Tulsa King Review Intro
Where to stream it? Paramount+
Starring: Sylvester Stallone, Andrea Savage, Max Casella, Martin Starr, Domenik Lombardozzi, Vincent Piazza, Jay Will, Garrett Hedlund, A.C. Peterson, Dana Delany
Created by: Taylor Sheridan
The first two episodes were screened in advance for this review.
From Rocky to Rambo, Sylvester Stallone has cemented his place as one of the true action stars of Hollywood history. Now that we are well into the era of Peak TV, the Italian Stallion himself has come to Paramount+ with his first ever starring role in a scripted television project.
Despite being labeled as a “crime drama,” Tulsa King is a gangster story that is at times comedic and certainly less dark than one might expect- at least judging by the first two episodes.
It’s created by Taylor Sheridan, the actor-turned-director best known for creating the wildly popular show Yellowstone. For fans of the growing Yellowstone universe of shows or Sheridan’s other recent creation, Mayor of Kingstown, Tulsa King is must-see TV.
A Fish Out of Water
The show follows Dwight “The General” Manfredi (Stallone), a mafia capo who is finally out of prison after 25 years. His boss sends him to an unlikely locale- Tulsa, Oklahoma, to establish a new criminal enterprise.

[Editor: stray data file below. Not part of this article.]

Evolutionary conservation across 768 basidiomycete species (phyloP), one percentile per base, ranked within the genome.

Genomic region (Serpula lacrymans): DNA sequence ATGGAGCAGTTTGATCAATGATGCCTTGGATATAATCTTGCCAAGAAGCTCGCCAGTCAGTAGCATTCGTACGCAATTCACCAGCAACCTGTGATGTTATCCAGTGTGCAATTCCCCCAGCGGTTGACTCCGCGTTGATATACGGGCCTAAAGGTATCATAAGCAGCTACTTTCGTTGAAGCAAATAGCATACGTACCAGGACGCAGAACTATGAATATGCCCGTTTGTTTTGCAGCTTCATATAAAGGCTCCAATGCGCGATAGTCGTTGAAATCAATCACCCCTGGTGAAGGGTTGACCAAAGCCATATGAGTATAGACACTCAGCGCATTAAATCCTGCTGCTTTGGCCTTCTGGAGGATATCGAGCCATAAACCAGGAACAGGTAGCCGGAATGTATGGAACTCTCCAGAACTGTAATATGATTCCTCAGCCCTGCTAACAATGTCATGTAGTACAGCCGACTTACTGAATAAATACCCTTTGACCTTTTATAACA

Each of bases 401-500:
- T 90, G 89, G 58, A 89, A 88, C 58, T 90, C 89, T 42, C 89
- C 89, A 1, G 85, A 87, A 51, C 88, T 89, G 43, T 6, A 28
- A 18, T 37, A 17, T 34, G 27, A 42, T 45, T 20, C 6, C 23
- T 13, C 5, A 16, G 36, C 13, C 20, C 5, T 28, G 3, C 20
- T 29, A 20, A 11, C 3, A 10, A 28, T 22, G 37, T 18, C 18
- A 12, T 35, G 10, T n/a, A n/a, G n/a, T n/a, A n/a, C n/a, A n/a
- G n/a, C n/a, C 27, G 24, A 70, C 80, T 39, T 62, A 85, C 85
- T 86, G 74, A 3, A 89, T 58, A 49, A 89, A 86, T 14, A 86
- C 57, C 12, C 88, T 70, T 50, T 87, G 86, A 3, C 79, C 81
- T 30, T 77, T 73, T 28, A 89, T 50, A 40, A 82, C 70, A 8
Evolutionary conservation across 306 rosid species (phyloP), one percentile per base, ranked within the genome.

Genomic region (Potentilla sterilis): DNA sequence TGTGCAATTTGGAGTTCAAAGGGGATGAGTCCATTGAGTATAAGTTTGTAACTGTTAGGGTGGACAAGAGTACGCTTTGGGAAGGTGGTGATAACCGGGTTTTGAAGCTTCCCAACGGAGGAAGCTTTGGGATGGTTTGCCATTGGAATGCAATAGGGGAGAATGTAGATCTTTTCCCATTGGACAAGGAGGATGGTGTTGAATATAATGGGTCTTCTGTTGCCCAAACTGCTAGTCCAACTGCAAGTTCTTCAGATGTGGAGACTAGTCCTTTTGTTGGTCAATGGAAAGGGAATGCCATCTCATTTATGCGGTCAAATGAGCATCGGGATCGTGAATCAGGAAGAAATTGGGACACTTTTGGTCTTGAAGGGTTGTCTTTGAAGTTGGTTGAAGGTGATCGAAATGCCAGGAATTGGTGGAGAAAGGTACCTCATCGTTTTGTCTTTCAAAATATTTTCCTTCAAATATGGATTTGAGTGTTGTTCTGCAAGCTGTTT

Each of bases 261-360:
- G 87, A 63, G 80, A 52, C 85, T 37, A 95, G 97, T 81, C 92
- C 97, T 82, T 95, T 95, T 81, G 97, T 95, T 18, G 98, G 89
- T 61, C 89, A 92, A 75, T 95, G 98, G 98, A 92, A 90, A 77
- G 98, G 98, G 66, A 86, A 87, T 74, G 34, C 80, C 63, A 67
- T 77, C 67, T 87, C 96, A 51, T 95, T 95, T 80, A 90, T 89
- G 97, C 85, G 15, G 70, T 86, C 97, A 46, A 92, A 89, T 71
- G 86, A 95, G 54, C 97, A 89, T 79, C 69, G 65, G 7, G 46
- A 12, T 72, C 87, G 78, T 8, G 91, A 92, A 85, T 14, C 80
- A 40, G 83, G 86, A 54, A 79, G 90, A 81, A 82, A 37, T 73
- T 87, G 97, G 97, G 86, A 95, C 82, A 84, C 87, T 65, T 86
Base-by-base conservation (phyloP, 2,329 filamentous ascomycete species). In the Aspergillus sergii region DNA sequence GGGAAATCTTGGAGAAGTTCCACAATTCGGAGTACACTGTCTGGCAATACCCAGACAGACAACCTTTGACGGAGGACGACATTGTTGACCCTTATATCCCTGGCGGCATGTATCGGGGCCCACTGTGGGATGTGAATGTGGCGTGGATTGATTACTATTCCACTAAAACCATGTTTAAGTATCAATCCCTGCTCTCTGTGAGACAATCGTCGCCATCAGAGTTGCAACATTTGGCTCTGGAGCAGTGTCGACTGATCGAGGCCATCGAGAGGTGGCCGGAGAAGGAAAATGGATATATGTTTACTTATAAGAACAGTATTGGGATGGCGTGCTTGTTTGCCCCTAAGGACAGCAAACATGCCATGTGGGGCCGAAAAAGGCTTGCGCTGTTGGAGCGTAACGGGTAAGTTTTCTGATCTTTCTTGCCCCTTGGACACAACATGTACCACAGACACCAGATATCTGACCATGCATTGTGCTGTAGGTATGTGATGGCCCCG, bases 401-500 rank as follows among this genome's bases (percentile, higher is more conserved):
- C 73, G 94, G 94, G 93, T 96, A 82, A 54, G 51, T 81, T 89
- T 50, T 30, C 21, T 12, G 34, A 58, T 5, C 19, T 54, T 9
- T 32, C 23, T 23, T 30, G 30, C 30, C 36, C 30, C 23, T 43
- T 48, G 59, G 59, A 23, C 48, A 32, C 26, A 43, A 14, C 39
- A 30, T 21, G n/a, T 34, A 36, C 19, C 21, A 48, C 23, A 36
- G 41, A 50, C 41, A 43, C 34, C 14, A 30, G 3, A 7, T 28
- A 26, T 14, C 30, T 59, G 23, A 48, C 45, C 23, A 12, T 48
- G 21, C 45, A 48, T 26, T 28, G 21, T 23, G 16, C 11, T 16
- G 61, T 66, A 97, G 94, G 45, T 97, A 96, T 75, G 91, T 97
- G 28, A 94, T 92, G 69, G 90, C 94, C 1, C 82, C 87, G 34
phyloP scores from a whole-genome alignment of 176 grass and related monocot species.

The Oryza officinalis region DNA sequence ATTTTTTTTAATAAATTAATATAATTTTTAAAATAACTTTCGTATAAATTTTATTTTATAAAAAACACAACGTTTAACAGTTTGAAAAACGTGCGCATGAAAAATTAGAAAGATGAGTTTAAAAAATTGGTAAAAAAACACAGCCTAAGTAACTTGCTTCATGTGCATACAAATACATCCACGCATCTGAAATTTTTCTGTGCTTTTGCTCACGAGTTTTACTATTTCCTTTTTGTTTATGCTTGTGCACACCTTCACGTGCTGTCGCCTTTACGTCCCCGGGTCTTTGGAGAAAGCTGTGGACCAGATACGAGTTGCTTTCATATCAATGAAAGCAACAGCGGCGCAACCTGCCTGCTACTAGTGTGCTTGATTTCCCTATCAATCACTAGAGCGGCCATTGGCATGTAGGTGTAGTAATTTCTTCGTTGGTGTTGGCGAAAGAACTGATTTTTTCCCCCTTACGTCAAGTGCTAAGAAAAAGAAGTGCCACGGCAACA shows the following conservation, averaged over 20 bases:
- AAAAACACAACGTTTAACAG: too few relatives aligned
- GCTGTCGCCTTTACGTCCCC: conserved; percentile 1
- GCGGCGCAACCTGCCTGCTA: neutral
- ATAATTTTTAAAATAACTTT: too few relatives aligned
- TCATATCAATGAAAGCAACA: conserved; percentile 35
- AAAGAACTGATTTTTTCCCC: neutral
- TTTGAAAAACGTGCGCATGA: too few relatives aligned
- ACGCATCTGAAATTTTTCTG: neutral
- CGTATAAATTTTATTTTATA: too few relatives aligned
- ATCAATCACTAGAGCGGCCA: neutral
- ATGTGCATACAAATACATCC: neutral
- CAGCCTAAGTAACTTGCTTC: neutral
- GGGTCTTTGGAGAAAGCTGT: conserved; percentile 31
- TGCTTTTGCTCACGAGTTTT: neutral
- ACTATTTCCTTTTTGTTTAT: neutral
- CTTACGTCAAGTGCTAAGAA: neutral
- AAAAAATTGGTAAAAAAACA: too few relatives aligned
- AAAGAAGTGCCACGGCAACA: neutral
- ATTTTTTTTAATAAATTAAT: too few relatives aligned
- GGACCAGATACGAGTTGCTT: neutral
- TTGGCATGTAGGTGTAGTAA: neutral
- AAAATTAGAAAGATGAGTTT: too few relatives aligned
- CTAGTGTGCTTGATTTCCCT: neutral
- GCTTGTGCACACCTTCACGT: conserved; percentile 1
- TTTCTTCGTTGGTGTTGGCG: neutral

Dwight must deal with the culture shock of a new world where smartphones are the norm, no one takes cash, and cannabis can be purchased legally. Much of the humor from the show’s first two episodes stems from this adjustment.
Once in Tulsa, he enlists a driver, Tyson (Jay Will), as his partner and enters into a business arrangement… of sorts… with the owner of a marijuana dispensary.
The camaraderie between Dwight and his newfound business associates is particularly entertaining. Despite being an actor whose filmography has at time developed a certain reputation with critics, Stallone carries the show with the necessary levels of humanity and grit.
Intriguing details about Dwight’s past are teased in the first two episodes and we are introduced to some characters that are sure to create complications for him as the season progresses.
A Promising Start
Some elements of Tulsa King might seem a bit goofy. Dwight’s eagerness to punch people out at any moment’s notice rivals only the characters from the Grand Theft Auto video game series.
Plus some of his ignorance at the world he left behind in prison seems farfetched. I mean- surely someone told him a little about smartphones?
This show isn’t the next Sopranos, but it doesn’t need to be. It’s a bit larger-than-life but never too schlocky- at least so far.
As someone from the Midwest, I appreciate seeing locales that aren’t portrayed as often on camera and Tulsa makes for a unique landscape. The second episode in particular draws some very specific inspiration from a Tulsa landmark that makes the Oklahoma setting feel intentional.
Final Thoughts: Tulsa King Review
Although it has a premise involving crime and gangsters, Tulsa King was a lot more fun and humorous than I would have guessed. This show is here to have a damn good time and I suspect Taylor Sheridan has another hit on his hands.
Stallone’s still got it and he’s here to put Tulsa on the map!